Friday, February 15, 2013

Mount Bromo

This is day 1 of the trip where I went along with 2 travelers to Mount Bromo, Ijen Crater and Sukamade Beach. I also stayed with a Couchsurfing host for one night in Surabaya city.

I remember as a young child I was once plucked off the ground and positioned onto a super large, big-footed, Australian farmhorse. I was terrified and begged to be put down. The horse's head seemed massive, able to swallow a small little girl. So with some trepidation I went to the horse-riding activity where we could rent a horse for 100,000 rupiah one-way and ride in style through the gray volcanic ash ground to the top of the volcano known as Mount Tengger next to Mount Bromo.

I saw a white horse....aaaaaaaahhh... and my guide asked if I wanted a white one (instead of a brown one), perhaps intuitively he could sense that suddenly it became my lifelong wish to ride on a white horse. Perhaps the photos I saw of wild Camargue horses, white or silvery gray, lowering their slender heads provocatively and looking shyly through long fluttering eyelashes; looking like mythical creatures from Elvenland, perhaps these images had something to do with my sudden desire.

And the horses available on the ash plains were semi-petite, they were natives of Lombok; and later, as I was told, mixed with the Australasian breed to produce the horses common in Java. Minutes into the ride, I was no longer clutching the reins nervously, I just let my body trot happily along with the horse, it is akin to sitting on a roller coaster and telling your body: I am a sack of potatoes. I am a sack of potatoes. I am my own knight in shining armor on a white horse.

Sunrise scene, we had to be there at 4:30am to wait for the sunrise. Behind Mount Bromo is Mount Semeru, also an active volcano, the highest volcano on Java.

It was nice to walk around the surrounding, mostly made up of a farming village where you can spot picture perfect scenes like this. 

How the locals traveled - about 10 people crammed into the back of a 4WD.

So we each took a horse and made our way through the ash plains. The other option was walking, or on trail motorbike.


 The ash sands gave the place a dusty, end of the world feel. We were advised to wear surgical masks to protect our orifices, as in Ijen, but I wasn't really affected by the ash.
 A simple way to ascend the peak was to walk 245 steps to reach the rim crater. Or you could walk beside the steps, I saw some hikers doing that. The place was filled with local tourists being a weekend and a national holiday.

I grew less shy of asking total strangers to take my photo and getting quizzical looks holding my toy-looking camera. Here, he did a good job.

 It was super steep and one wrong step could send you tumbling, tumbling over. He was the only one who wandered that far, and actually he did that because he spotted a lone shoe.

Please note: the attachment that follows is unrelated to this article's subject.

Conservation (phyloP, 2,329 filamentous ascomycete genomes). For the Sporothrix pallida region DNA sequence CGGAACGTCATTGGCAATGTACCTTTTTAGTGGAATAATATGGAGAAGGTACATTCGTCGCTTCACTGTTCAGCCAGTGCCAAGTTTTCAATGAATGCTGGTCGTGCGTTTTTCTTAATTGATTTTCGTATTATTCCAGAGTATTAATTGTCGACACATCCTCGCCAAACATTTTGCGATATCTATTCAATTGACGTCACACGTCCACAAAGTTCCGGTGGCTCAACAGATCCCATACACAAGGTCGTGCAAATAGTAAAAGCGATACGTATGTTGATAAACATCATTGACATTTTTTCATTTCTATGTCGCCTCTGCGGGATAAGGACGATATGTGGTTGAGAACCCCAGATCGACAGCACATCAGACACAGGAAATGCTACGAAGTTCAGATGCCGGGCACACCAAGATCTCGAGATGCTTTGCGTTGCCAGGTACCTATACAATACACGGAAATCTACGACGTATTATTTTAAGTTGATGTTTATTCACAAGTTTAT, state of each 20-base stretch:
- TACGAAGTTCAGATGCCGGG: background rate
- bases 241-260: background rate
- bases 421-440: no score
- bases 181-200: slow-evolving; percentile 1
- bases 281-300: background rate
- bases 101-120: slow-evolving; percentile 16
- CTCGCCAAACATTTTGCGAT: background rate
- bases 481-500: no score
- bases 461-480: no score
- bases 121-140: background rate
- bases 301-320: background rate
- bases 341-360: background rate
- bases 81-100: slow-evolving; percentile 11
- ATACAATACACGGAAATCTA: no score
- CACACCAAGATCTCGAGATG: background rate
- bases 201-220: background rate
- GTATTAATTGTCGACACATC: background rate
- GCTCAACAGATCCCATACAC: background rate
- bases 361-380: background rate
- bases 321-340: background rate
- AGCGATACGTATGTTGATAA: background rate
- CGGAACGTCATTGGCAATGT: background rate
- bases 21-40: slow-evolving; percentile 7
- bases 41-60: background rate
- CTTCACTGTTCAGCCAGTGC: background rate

On the far right side of the range the tourists tapered off and so did the handrail. If you are sure-footed, you can walk all the way to the top on the right, but I am a handrail holding traveler, so this was as far as I got.
 Local tourists who whipped out their cameraphones and asked politely and shyly for a photo with me. This is me doing the same to them!

 A Hindu temple behind, its purpose to worship the Bromo Volcano God.

 Back from the journey and into the 4WD back to the resort for a much needed brekkie!
 I want to hug that horse. Mount Bromo in the background.

We stayed for a night in a really clean and comfortable resort Bromo Permai 1. I cannot emphasize enough how amazingly pristine I found it. It also came with a hot water shower and sleep inducing sheets.

I wished I had more time to wander around the Cemara Lawang village, complete with tall skinny pines, fields of lettuce, and men selling hand knitted beanies.

In the early morning a 4WD took us to the Pernanjakan Peak where we had to ascend in near total darkness to a platform to view the sunrise from the eastern range of Mount Tenger. If you are more sporty/antisocial, the route leads upwards to a steeper climb where you can literally sit atop the crowd.

The hardworking women of the village set up makeshift stalls with an amazing wide selection of hot drinks. They had to wake possibly at 2 am and lug all the items up to the area. I especially loved drinking the hot Milo with water heated on a kettle on burning charcoals, and eating the fried banana, watching the local tourists, having my own quiet moments in the midst of the movement.

Special thanks to Meilinda P who put me up for the first night in Surabaya.

 Photos are taken with an analog camera Superheadz (also known as Vivitar Ultra wide & slim). Film used:35mm Lomography Color 400. Processed by Shalom Colorlab.

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